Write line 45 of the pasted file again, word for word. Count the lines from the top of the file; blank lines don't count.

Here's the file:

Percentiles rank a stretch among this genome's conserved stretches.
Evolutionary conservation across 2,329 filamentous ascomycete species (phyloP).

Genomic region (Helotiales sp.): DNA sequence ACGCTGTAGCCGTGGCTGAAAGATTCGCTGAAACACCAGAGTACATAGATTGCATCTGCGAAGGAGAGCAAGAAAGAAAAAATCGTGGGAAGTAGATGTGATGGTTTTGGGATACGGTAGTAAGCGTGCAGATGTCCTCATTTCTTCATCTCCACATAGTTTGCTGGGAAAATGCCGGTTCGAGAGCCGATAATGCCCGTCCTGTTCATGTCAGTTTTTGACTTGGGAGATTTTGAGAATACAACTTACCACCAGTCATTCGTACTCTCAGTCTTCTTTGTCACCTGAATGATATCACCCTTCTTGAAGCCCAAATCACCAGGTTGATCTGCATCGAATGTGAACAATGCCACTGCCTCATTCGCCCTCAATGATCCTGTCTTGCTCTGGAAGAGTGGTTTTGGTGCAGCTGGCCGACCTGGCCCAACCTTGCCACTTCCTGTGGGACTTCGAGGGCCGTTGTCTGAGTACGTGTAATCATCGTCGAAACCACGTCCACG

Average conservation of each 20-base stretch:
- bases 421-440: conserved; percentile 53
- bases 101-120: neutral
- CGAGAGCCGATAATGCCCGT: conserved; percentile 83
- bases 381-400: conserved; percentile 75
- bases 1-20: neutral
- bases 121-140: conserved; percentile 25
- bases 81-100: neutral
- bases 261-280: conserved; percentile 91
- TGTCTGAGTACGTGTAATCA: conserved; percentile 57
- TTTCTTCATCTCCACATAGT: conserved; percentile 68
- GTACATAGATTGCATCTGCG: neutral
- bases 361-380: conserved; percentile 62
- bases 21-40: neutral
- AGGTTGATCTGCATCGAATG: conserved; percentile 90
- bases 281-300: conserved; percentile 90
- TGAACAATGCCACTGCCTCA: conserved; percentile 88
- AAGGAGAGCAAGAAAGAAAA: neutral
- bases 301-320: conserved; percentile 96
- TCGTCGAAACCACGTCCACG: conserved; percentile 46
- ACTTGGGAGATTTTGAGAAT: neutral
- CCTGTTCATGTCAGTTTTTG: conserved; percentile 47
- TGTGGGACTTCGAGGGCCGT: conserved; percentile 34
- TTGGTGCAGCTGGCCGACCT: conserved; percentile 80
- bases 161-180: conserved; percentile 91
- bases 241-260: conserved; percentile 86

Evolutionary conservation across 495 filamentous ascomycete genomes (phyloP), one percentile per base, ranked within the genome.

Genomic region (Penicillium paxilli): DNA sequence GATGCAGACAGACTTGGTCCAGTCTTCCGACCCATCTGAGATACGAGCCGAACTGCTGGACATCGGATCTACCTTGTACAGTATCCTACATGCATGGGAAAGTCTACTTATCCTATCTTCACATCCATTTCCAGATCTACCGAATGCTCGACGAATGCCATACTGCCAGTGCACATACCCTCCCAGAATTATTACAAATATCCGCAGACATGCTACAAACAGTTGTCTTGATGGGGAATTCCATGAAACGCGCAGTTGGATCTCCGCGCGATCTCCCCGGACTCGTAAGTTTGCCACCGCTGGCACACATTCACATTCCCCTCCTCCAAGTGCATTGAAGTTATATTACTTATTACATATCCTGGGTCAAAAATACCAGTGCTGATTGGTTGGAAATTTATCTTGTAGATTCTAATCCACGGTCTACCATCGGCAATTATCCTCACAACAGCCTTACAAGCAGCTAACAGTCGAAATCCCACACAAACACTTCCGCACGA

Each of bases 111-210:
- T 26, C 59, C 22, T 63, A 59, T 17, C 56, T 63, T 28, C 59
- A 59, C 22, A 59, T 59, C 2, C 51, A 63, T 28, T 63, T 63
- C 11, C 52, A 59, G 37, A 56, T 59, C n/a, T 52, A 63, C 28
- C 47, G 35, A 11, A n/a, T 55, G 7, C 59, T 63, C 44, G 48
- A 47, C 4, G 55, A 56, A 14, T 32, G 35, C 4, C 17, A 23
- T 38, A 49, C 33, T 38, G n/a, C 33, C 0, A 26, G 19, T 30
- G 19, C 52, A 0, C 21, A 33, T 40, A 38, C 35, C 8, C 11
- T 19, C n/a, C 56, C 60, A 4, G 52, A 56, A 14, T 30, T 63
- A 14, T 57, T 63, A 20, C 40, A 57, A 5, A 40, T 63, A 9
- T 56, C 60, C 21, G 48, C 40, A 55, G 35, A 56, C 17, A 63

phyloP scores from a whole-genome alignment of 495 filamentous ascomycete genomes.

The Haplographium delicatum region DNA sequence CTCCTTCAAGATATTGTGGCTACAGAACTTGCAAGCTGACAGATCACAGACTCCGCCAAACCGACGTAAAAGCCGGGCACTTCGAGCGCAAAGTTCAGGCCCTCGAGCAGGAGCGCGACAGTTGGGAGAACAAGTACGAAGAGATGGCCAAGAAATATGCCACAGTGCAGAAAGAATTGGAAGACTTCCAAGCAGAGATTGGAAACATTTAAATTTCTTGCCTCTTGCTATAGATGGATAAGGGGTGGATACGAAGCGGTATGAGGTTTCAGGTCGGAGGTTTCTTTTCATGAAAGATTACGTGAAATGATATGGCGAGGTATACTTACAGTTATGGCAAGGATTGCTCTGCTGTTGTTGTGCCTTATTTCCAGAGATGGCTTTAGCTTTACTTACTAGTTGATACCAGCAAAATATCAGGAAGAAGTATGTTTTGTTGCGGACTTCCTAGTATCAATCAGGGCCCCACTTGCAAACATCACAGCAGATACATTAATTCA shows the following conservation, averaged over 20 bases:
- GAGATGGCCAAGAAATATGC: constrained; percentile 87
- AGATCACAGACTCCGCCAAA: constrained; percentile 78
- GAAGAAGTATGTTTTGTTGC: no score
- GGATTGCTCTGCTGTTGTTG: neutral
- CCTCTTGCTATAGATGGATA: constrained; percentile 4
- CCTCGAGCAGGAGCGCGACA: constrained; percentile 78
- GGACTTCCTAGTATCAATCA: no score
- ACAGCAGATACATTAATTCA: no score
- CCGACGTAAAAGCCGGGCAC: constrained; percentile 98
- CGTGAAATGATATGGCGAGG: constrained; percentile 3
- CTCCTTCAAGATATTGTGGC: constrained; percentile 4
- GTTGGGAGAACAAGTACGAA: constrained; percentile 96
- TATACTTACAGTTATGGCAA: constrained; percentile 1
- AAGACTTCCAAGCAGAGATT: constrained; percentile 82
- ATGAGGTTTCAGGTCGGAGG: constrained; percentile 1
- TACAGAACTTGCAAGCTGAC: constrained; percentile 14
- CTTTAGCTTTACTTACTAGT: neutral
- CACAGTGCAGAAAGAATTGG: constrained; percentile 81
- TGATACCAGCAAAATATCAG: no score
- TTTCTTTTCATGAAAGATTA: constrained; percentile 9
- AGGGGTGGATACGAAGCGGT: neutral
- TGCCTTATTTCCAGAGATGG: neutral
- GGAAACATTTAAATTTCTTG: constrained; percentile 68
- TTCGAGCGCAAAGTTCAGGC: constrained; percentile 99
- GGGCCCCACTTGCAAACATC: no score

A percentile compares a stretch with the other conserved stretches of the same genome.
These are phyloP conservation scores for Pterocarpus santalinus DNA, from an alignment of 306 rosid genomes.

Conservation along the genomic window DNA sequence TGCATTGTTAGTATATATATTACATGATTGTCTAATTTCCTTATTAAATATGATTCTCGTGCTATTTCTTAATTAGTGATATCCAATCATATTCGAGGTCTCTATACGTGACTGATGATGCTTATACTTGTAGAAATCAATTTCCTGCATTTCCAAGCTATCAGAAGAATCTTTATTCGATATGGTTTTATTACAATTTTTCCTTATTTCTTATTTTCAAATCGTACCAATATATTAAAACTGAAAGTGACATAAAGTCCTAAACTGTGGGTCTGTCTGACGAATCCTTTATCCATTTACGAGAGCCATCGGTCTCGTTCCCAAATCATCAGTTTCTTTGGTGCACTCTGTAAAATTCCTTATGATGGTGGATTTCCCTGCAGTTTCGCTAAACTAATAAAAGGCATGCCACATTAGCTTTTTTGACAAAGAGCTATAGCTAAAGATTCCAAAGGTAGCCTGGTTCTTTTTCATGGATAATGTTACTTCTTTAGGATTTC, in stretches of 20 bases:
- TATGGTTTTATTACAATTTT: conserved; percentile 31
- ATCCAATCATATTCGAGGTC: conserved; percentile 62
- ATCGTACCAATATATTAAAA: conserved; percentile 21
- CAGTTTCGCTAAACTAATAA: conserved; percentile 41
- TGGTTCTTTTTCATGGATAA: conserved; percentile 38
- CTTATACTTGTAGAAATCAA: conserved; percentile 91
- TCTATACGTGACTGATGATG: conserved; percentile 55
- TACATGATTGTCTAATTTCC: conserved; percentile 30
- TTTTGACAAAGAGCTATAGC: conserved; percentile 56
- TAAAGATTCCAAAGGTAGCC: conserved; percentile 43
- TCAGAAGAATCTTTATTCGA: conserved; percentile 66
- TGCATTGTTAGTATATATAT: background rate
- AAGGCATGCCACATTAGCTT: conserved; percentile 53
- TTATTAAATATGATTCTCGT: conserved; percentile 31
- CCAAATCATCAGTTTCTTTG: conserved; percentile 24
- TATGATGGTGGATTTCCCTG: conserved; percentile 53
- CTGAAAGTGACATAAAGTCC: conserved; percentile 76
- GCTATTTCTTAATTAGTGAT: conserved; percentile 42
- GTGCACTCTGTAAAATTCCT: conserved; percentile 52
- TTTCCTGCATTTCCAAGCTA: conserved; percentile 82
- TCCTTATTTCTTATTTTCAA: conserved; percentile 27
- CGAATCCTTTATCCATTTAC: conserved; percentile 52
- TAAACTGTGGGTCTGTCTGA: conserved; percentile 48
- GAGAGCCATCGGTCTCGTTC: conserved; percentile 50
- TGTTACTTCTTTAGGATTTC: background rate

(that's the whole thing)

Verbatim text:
- GAGATGGCCAAGAAATATGC: constrained; percentile 87